|I can't say I approve of that hair cut|
First Appearance: Green Lantern #87 (1971/1972)
History: Born and raised in Detroit John Stewart escape the ghetto by joining the Marine Corps. He eventually left to become a full-time architect. One day the Guardians of the Universe, leaders of the intergalactic peace keeping force known as The Green Lantern Corps, came to him with a recruitment proposition; to replace the injured Guy Gardner as the back-up for this sector’s primary Green Lantern Hal Jordan. Stewart agreed and became an ally of Jordan for years. Eventually he would be promoted to a full-time Green Lantern and become not only one of the most reliable and respected veterans of the Corps but also a valued and key member of the Justice League.
Beta Says: Not to be confused with the host of the Daily Show Jon Stewart was created by Dennis O'Neil and Neal Adams. He was one of the first black superheroes created at DC Comics, even if he wouldn’t become a full time superhero for a few years. Interestingly John has, like Cyborg, greatly benefited from his appearance in a 2000s cartoon. When Justice League became a hit DC greatly increased the character’s relevance to the point that he was a regularly member of the comic book version Justice League of America’s roster for much of the decade (Beforehand Stewart was not majorly affiliated with the team). In fact the cartoon was so popular that in 2011 when the Ryan Reynolds’ Green Lantern movie came out I heard a sizable amount of non-comic book fans wondering why they changed Green Lantern into a white guy. That’s hilarious.
More on John Stewart after the jump.
|There is no Green Lantern more badass than this man|
Anyway John has had something of a rough journey. His character was pretty racially charged when he was first created as typical with black characters created in the 70s, so things tended to be somewhere between goofy and offensive in his earliest days. At some point he starred in his ongoing series called Green Lantern: Mosaic where he was appointed the protector of an artificially created patchwork world. The thing is that the book was popular. Hell, the first issue sold over 210,000 copies. To put that in perspective that’s almost twice as much as the average highest selling comic today on a typical month (though to be fair back in 1992 the highest selling books would have been much, much higher than that). It was canceled not because of low sales but because the higher ups at DC Comics personally didn’t like the book and wanted it off the shelves. That is crazy…and now that I think about it eerily familiar sounding g as far as modern practices.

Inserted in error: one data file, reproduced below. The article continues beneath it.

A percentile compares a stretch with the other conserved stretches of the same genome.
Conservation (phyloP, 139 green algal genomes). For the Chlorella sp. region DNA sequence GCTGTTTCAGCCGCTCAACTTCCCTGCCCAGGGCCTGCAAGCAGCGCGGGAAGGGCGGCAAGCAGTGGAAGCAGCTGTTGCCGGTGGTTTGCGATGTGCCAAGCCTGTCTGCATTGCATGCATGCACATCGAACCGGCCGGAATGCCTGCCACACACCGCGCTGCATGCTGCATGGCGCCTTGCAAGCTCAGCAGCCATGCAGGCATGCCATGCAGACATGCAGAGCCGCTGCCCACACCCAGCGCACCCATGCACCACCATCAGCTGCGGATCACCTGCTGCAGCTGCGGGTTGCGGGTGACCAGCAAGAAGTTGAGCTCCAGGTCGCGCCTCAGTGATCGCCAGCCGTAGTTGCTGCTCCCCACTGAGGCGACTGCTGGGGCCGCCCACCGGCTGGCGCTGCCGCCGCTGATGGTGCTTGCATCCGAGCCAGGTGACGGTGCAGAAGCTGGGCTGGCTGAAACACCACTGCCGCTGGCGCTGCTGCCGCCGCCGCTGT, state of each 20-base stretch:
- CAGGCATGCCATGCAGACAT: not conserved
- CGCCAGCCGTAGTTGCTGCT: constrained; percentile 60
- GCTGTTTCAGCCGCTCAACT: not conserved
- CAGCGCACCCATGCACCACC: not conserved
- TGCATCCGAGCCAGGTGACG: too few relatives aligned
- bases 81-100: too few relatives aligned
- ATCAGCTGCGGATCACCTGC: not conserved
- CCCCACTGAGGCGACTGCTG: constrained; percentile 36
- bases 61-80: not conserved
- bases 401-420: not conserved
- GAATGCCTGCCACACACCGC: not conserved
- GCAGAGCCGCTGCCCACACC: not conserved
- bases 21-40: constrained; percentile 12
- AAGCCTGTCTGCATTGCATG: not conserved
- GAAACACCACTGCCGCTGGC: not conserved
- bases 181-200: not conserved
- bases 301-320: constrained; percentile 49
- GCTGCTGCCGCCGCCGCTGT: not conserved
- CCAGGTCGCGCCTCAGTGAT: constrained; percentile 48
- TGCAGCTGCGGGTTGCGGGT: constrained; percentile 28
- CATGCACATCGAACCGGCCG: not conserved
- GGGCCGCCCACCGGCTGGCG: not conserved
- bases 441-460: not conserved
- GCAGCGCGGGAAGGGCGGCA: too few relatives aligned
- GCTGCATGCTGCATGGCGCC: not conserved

|Holy shit, guys; this book looks f**king amazing!|
As mentioned Stewart really had his stock raised by the Justice League cartoon. Now the creators of the show have admitted that they picked him over then current GL Kyle Rayner (who previously appeared in the Superman cartoon that shared a continuity with this new one) because they wanted to throw a black dude on the team. And you can tell as the creators take a lot of liberties with the character, including not only jettisoning his past an architect but also used to the Green Lantern Power Ring in very uncreative ways (one would imagine his ability to create objects with his skills as an architect would have been his main draw as a Green Lantern). But thankfully, due to the extremely strong writing of the show John was greatly characterized to the point that DC important several of his cartoon traits to the comic. Also Phil Lamar is pretty much always good.
John Stewart, as with all of the human Green Lanterns, is featured in the various Green Lantern books, specifically the ongoing title Green Lantern Corps . Thankfully his role in the DCU doesn’t seem to have been altered too badly in the recent reboot though much of his superhero career simply couldn’t have happened in the span of five years. Plus his stint as a member of the Justice League is improbable too. Still John does have the benefit of being pretty well known among casual fans which is more than a lot of other, arguably more iconic black characters, can say.
|Anytime Hal Jordan's not in the picture it's a win for me|